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For as long as we have travelled by sea, there have been reports of ghost ships sailing crew-less and haunted around the world. Some of the most famous legends include the Mary Celeste, the Flying Dutchman and The Octavius.

 

Nowadays, the scariest tales told in the media are of vessels smuggling people, weapons and contraband by turning off their tracking to move undetected on the seas. The potential threat these ships carry is arguably more unsettling and far reaching than the traditional ghost ship tales, but is it as simple as that?

 

And looking to the future, what will happen as vessels become autonomous and technology, rather than a human, is at the helm?

 

Image: shutterstock

  

 

A. Earnest Mills

 

When the schooner A. Earnest Mills sank following a collision, the crew watched the ship sink to the ocean floor. Four days later it was spotted floating on the surface. The crew were understandably perplexed.

 

However, the key to this mystery is not paranormal activity, but instead lies in the ships heavy cargo – salt. After the collision, the ship took on water and sank. As it did so, the salt it was carrying dissolved, the weight of the ship gradually decreased until the gravitational force was less than the buoyant force, and the ship returned to the surface like a ghostly spectre risen from the deep.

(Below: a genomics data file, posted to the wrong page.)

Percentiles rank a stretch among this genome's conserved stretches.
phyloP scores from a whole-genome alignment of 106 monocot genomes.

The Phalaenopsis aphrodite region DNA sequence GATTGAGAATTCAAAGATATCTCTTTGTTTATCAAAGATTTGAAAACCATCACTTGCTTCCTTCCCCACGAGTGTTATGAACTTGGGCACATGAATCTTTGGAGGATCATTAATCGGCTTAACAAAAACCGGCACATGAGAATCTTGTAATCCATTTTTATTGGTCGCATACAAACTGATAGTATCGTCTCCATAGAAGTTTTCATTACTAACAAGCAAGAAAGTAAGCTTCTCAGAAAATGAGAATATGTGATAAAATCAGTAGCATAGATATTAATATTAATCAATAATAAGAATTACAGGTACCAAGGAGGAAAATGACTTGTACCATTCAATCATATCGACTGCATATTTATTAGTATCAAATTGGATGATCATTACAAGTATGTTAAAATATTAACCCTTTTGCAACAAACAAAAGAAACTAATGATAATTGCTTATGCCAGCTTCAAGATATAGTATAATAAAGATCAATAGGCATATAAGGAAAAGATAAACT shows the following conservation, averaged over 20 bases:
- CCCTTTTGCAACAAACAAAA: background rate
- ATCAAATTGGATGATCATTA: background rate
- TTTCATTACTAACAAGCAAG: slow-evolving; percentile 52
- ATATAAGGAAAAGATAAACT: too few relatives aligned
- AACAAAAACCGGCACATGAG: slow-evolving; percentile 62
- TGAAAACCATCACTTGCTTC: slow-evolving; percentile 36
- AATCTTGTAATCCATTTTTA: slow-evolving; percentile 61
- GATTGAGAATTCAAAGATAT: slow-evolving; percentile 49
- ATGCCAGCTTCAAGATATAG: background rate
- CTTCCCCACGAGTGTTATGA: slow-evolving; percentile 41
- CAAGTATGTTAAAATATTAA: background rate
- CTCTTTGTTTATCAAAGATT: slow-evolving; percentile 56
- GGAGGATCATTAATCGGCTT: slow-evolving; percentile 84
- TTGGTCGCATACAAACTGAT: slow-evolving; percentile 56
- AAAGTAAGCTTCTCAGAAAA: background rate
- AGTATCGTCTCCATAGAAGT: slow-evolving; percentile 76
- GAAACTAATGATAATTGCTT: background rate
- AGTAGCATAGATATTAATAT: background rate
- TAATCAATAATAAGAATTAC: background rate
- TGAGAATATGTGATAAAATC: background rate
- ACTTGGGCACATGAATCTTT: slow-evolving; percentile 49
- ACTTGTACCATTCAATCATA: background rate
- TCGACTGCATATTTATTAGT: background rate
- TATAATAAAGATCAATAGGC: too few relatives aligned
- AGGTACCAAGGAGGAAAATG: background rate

Frigorifique vs Rumney

 

A tale of ghostly revenge, or a simple crew error that left both vessels in disaster?

 

In 1884, the British steamer, Rumney, collided with the French ship Frigorifique. The Frigorifique began to fill with seawater, so the crew abandoned ship and boarded the British vessel. Once everyone was on board, the crew began to sail to the nearest port.

 

Suddenly, the Frigorifique slowly emerged out of the fog. Caught by surprise, the Rumney was unable to turn and avoid the Frigorifique, and the two vessels collided again. The French vessel then disappeared again in to the fog, having seemingly reappeared just to exact its revenge.

 

In reality, when the crew abandoned the Frigorifique, they left the engine running. This meant the vessel continued to travel in a circle and collided with the Rumney before eventually sinking.

 

 

European “ghost” ships

 

Click to read Understanding AIS whitepaperA quick search of “ghost ships” on google will bring up a host of media coverage in the last year on vessels in European waters “going dark” (turning off their AIS), stoking fears of criminal or terrorist activity. But the headlines simply show a lack of understanding about AIS and its limitations.

 

Understanding modern “ghost ships” and deriving a vessel’s intent is highly complex and relies on detailed industry and technical knowledge. In other words, we can’t assume that every vessel that turns off its AIS is up to something. While it can be an indication of illicit activity, there are several other reasons why an AIS signal may not be received.